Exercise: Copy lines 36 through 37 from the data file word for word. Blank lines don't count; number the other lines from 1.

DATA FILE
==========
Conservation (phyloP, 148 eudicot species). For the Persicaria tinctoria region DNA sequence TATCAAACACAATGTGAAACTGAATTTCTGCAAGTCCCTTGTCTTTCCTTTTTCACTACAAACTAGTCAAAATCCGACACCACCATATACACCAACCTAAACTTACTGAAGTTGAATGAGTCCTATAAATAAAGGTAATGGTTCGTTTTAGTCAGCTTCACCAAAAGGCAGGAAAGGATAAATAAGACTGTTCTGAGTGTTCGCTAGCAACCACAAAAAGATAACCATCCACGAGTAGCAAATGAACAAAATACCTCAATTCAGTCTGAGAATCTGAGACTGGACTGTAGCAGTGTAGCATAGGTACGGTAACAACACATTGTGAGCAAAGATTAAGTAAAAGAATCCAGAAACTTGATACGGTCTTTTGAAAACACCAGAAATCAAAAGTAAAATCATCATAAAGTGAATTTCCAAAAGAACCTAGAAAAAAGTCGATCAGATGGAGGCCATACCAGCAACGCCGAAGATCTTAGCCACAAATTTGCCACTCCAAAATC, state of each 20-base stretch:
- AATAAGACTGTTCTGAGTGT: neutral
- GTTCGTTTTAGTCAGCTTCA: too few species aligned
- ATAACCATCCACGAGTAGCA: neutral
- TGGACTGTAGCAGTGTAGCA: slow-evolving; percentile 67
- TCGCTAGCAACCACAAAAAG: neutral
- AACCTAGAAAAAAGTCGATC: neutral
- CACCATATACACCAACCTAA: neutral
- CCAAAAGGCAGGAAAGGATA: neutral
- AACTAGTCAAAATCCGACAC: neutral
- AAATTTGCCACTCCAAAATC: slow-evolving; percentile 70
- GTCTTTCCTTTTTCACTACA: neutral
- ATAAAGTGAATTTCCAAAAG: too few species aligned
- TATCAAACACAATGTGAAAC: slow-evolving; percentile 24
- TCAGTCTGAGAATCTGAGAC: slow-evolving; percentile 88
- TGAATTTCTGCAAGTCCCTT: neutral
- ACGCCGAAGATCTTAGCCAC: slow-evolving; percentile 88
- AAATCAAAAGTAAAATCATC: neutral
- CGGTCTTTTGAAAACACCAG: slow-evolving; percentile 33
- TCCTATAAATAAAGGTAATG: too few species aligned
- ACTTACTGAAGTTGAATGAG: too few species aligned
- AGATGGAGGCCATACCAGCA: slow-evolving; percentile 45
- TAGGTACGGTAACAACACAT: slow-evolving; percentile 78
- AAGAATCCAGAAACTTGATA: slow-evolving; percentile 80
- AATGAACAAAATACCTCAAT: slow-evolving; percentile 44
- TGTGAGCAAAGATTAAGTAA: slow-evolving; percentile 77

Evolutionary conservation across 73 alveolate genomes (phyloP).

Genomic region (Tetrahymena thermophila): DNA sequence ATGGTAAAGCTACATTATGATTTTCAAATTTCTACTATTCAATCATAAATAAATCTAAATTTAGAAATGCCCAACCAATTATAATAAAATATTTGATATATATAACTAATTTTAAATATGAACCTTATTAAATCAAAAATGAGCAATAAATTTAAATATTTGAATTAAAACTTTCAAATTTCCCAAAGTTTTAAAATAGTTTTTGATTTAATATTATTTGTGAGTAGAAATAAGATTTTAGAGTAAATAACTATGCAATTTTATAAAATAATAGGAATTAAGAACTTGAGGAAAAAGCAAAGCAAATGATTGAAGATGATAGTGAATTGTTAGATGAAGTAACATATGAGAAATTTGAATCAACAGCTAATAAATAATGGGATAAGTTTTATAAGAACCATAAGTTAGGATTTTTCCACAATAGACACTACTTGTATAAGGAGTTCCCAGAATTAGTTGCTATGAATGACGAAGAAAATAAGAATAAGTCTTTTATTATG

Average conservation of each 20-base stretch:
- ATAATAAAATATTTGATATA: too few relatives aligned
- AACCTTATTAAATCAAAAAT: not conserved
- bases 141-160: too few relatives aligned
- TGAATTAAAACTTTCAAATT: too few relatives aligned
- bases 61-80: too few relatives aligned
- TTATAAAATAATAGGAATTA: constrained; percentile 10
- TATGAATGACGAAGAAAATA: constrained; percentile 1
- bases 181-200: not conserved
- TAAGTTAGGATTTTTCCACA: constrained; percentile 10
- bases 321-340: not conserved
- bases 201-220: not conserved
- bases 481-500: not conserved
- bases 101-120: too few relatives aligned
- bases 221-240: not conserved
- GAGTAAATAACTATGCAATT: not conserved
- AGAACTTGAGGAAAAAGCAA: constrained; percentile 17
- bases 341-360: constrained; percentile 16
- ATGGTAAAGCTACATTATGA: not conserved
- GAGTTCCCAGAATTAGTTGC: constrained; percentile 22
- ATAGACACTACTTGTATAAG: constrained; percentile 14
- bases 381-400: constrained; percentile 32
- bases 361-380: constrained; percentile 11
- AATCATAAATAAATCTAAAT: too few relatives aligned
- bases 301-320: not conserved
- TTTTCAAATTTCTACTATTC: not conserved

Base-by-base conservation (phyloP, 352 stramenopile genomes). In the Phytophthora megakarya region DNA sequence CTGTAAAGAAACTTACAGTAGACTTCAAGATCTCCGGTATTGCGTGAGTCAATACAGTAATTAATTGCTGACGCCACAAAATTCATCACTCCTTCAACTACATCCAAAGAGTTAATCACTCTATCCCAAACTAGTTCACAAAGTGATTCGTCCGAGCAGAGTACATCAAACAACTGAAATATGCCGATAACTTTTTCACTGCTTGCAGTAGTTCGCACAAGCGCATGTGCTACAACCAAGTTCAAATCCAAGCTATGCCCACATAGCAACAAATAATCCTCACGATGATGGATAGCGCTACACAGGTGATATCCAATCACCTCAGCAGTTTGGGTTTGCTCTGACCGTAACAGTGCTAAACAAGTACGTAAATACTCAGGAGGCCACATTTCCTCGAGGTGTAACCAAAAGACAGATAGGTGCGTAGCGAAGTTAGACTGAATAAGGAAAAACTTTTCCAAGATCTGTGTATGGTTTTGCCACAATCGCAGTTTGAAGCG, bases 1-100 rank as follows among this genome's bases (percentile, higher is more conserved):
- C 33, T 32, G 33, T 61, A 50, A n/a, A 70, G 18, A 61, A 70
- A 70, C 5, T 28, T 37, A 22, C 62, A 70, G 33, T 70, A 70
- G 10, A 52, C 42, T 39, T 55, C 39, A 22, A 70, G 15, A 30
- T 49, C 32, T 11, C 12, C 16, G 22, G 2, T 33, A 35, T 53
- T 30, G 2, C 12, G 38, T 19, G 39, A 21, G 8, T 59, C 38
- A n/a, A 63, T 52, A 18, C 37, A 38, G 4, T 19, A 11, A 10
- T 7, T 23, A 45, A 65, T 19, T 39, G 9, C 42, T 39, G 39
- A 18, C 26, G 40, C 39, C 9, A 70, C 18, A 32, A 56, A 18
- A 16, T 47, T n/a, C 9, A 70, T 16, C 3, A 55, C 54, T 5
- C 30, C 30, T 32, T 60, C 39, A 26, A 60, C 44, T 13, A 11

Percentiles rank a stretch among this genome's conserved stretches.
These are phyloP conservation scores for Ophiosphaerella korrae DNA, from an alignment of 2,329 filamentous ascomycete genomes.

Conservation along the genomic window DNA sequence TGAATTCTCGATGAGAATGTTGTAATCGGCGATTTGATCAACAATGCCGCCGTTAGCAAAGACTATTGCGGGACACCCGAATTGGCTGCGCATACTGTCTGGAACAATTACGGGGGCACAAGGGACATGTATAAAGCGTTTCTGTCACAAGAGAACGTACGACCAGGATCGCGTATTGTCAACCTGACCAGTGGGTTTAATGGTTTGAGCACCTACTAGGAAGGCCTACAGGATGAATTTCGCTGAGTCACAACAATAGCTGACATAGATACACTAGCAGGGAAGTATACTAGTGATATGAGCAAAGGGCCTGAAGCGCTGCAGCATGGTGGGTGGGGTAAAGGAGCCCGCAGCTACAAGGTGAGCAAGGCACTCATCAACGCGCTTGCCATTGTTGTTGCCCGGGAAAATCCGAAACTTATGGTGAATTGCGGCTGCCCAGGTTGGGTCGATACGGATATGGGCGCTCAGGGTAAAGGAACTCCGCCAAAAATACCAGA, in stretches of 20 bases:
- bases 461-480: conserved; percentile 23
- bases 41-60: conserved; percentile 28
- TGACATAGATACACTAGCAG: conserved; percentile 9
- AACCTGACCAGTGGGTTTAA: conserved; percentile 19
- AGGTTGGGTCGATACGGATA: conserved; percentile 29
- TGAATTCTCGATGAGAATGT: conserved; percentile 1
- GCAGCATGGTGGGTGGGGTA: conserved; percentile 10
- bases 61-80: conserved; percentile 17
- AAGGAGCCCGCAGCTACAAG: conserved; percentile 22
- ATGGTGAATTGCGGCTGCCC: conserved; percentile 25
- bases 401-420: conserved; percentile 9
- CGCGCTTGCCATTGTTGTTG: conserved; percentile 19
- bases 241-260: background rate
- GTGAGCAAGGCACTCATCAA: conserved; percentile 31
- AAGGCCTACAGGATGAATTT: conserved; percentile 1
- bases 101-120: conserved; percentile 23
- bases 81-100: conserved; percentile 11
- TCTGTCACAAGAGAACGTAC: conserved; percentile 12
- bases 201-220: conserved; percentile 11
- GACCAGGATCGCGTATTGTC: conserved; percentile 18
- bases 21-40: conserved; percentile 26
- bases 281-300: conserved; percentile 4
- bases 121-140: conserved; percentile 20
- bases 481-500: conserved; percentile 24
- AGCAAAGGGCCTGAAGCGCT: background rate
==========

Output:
- TATGAATGACGAAGAAAATA: constrained; percentile 1
- bases 181-200: not conserved